GST rollout: Jammu and Kashmir scribes cry attack on press freedom as speaker restricts coverage of Assembly debate

Srinagar: The Jammu and Kashmir government had invited journalists, working for different media outlets, to cover a special session of the state Legislative Assembly, which was going to debate the implementation of the Goods and Services Tax (GST) in the state. The BJP-PDP government in the state has been struggling to build a consensus with Opposition parties to implement the new tax regime in the state. Finance Minister Haseeb Drabu was to schedule a resolution on GST in the House.

The state government has been arguing that instead of an 'all India GST' it will have a special GST, though not a separate one, while also insisting that the state government has enough constitutional and administrative control over the overall taxation set-up. But the government failed to reveal the final details of its GST ideation.

Opposition MLA's shout slogans inside Jammu and Kashmir Legislative Assembly during a debate on Goods and Services Tax. PTI

Opposition MLA's shout slogans inside Jammu and Kashmir Legislative Assembly during a debate on Goods and Services Tax. PTI

On Tuesday morning, this author was about to enter the Jammu And Kashmir Civil Secretariat, which is housed inside the state Legislative Assembly in the heart of the summer capital Srinagar, when policeman outside the secretariat stopped the reporters' vehicles, despite a vehicle pass being issued by the information department, to enter the Legislative Assembly complex.

Instead, the journalists were asked to keep their mobile phones, laptops and cameras outside and were only allowed to enter on foot from the main gate of the Legislative Assembly complex.

This is perhaps for the first time in the history of the Jammu and Kashmir Legislative Assembly that journalists were thoroughly frisked, bringing back for many reporters memories of the numerous crackdowns in the early 1990s.

A poster pasted on the wall of the Jammu and Kashmir Legislative Assembly complex read, “Media persons carrying cameras, both still and motion, and cell phones will not be permitted into the House. Only pen and paper. This is the direction of the speaker.”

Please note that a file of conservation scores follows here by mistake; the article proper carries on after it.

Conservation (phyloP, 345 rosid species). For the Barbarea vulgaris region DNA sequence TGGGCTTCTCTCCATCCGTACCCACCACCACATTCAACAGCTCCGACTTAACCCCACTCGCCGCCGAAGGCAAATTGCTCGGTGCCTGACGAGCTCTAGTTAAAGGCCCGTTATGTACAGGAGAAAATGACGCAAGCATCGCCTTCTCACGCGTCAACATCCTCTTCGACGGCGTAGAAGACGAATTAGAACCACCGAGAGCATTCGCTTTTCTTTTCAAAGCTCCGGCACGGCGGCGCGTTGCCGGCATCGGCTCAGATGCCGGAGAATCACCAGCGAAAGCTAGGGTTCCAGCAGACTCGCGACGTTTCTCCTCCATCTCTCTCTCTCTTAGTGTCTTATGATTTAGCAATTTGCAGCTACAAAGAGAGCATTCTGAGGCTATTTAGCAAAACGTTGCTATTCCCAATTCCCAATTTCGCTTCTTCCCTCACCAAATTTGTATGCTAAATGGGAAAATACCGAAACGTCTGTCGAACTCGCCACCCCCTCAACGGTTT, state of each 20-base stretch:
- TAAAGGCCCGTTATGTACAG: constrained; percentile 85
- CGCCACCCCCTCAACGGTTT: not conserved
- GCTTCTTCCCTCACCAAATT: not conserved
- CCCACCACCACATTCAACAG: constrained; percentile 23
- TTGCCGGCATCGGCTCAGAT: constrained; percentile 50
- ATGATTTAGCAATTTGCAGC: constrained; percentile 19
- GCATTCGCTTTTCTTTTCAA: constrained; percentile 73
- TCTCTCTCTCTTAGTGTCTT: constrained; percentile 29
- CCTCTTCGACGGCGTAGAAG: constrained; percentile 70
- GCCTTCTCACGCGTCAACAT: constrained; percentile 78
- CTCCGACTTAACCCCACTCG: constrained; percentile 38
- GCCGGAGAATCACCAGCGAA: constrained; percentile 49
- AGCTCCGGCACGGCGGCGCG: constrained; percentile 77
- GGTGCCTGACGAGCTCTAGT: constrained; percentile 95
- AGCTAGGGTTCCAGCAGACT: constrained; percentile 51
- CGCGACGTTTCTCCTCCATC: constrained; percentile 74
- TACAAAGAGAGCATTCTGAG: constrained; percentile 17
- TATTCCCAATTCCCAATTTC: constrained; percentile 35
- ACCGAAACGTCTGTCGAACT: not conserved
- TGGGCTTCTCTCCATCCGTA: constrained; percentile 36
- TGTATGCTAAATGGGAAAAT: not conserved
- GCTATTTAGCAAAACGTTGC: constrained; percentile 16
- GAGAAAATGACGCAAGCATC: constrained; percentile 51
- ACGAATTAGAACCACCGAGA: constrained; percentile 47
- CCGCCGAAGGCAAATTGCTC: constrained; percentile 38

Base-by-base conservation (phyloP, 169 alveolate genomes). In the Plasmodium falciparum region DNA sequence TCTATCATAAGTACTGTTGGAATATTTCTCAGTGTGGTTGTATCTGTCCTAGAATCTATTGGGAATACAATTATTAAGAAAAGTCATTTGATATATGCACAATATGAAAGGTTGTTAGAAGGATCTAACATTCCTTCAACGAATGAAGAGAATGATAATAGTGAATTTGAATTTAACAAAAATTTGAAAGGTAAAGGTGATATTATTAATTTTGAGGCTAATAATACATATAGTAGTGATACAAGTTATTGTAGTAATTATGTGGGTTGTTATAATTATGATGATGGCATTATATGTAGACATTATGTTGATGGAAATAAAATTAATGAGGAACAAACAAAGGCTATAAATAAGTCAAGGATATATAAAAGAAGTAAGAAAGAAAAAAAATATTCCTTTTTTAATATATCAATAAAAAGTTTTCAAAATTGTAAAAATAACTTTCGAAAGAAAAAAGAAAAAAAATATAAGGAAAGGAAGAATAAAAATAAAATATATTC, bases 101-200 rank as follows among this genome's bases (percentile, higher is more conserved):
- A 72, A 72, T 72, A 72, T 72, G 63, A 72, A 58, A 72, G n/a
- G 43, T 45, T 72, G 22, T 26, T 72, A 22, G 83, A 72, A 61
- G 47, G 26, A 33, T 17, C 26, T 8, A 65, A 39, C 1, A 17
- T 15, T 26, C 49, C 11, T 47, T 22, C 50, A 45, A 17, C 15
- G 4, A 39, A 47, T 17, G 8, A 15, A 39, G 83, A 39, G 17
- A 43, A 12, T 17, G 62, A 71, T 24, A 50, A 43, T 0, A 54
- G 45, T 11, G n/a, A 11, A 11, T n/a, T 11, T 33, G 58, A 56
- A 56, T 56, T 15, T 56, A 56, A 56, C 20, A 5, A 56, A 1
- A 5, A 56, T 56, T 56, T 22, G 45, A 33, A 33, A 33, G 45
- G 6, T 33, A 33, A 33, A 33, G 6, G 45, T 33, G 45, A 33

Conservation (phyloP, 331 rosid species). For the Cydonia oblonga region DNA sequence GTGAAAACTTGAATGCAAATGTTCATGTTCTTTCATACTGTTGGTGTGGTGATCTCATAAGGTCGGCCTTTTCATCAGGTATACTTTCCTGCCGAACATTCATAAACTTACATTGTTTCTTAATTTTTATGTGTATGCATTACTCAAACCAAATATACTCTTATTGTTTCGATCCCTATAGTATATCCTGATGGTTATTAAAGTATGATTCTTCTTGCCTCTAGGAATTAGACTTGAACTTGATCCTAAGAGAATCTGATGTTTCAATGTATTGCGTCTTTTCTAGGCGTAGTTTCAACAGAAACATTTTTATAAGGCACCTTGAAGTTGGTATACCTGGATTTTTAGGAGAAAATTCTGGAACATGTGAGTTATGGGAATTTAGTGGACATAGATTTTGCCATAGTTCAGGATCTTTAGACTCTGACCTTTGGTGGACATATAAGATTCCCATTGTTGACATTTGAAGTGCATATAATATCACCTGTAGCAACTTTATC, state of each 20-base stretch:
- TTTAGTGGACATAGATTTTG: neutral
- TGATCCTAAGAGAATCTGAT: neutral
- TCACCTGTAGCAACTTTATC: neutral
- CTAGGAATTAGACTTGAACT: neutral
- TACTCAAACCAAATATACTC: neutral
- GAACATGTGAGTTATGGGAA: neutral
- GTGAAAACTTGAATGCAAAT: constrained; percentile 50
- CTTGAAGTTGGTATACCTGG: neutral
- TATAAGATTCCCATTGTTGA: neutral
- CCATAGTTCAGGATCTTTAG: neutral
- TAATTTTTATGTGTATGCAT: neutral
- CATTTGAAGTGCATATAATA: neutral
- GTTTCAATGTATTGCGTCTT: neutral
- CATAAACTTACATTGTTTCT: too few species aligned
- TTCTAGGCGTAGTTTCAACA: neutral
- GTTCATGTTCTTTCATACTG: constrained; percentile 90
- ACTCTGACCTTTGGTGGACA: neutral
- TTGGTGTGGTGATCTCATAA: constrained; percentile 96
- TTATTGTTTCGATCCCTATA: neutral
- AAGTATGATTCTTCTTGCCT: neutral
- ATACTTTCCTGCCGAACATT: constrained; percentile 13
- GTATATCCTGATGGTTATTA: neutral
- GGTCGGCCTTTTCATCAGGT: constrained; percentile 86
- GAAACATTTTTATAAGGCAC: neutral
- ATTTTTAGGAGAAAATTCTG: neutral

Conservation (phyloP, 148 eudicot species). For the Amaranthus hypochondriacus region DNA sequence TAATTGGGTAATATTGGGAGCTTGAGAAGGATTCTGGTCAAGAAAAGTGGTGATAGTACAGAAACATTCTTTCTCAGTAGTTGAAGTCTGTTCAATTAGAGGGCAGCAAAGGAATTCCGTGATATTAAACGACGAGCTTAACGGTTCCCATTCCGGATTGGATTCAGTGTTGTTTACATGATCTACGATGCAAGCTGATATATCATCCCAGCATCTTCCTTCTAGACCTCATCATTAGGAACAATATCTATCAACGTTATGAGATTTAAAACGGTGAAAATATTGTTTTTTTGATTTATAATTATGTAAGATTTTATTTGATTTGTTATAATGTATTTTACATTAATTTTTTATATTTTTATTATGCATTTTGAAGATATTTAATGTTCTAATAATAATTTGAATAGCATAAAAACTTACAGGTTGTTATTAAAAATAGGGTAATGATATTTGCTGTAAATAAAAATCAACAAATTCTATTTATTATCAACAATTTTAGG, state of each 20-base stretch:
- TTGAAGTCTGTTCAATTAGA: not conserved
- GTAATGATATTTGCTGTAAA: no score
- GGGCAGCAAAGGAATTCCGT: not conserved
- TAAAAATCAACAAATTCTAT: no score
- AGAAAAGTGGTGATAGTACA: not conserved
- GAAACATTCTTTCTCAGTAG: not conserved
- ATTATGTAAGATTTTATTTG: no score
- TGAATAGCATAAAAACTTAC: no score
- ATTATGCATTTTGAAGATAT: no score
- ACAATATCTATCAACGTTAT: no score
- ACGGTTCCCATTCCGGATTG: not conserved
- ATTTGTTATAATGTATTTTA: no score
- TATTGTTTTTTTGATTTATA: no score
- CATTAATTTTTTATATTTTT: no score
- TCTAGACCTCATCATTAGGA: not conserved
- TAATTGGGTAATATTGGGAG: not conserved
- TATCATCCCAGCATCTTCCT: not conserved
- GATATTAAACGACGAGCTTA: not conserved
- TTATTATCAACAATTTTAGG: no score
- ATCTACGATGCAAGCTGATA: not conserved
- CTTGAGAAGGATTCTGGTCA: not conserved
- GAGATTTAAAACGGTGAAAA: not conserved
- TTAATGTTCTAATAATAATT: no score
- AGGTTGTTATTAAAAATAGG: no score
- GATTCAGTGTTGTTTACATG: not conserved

Journalists stood outside the main gate of the Jammu and Kashmir Legislative Assembly, wondering what would have led the BJP-PDP government to impose a gag on mobile phones, cameras, and even resort to tearing the passes of senior journalists on the main gate. What did it want to hide?

The proceedings inside the Jammu and Kashmir Legislative Assembly were temporarily disrupted when the Opposition boycotted the House due to curbs on electronic media in the Assembly.

The journalists as a mark of protest boycotted the session, refusing to enter without their cameras and mobile phones. An hour later Muneer ul Islam, Director of Information, asked the journalists to stop protesting and enter the Assembly. When the journalists refused to budge and, instead, asked for the reasons behind the gag, Islam told the journalists to lower the tone of their voices.

After the information director several ministers came out urging the journalists to abide by the dictat.

“There are enough people who know how to write the proceedings of the House, including the armed forces. Why don't you get them here instead of inviting us and insulting the fourth pillar of the democracy,” Masood Hussain, editor-in-chief of Kashmir Life, a weekly magazine, told information and public relations minister Chaudhry Zulfikar Ali.

"This premise is a state within a state, no House in the country is as much powerful as this House is. We have nothing against you. We want you to respect this House,” Hussain, who is also a member of the Editors Guild of Kashmir, told the minister.


"What kind of democracy are you preaching when you don't believe in the biggest institution of democracy in state?” he said.

The PDP-BJP led government in Jammu and Kashmir has had problems with the media after it took office in the politically volatile state. During the 2016 unrest that started after the killing of former Hizbul Mujahideen commander Burhan Wani, the government banned Kashmir Reader, a leading daily published from the Valley after failing to bring semblances of normalcy on the streets.

"It is a larger constitutional issue. You work under a system that has given you responsibility to protect the fourth pillar of the democracy," a senior journalist told parliamentary affairs minister Abdul Rehman Veeri. He was send by the Assembly speaker to look into the journalists' protest.

When the journalists still refused to budge, Kavinder Gupta, Speaker, Jammu and Kashmir Legislative Assembly, finally came out of the House and apologised to protesting journalists.

“I have gone to jail for three months when I was in Class IX for press freedom. I apologies to you for what happened,” Gupta told the reporters outside the Assembly, after which everyone went inside.

The PDP-BJP government has been struggling to mold the public opinion in favour of the new tax regime, especially the trader community. The traders have been against GST because they believe that its implementation compromises the financial autonomy of the state.

The authorities have arrested Yasin Khan, a trade union leader spearheading the anti-GST movement in the state. Khan was slated to lead an anti-GST protest in the city on Tuesday.

Inside the Assembly, the Opposition members wore black bands, registering their protest against the implementation of GST. According to Opposition parties, GST is the first step towards eroding Article 370 under which the state of Jammu and Kashmir enjoys a special status in the Constitution of India.

Meanwhile, information minister Ali termed the entire incident as a miscommunication.


Published Date: Jul 04, 2017 05:02 pm | Updated Date: Jul 04, 2017 09:46 pm


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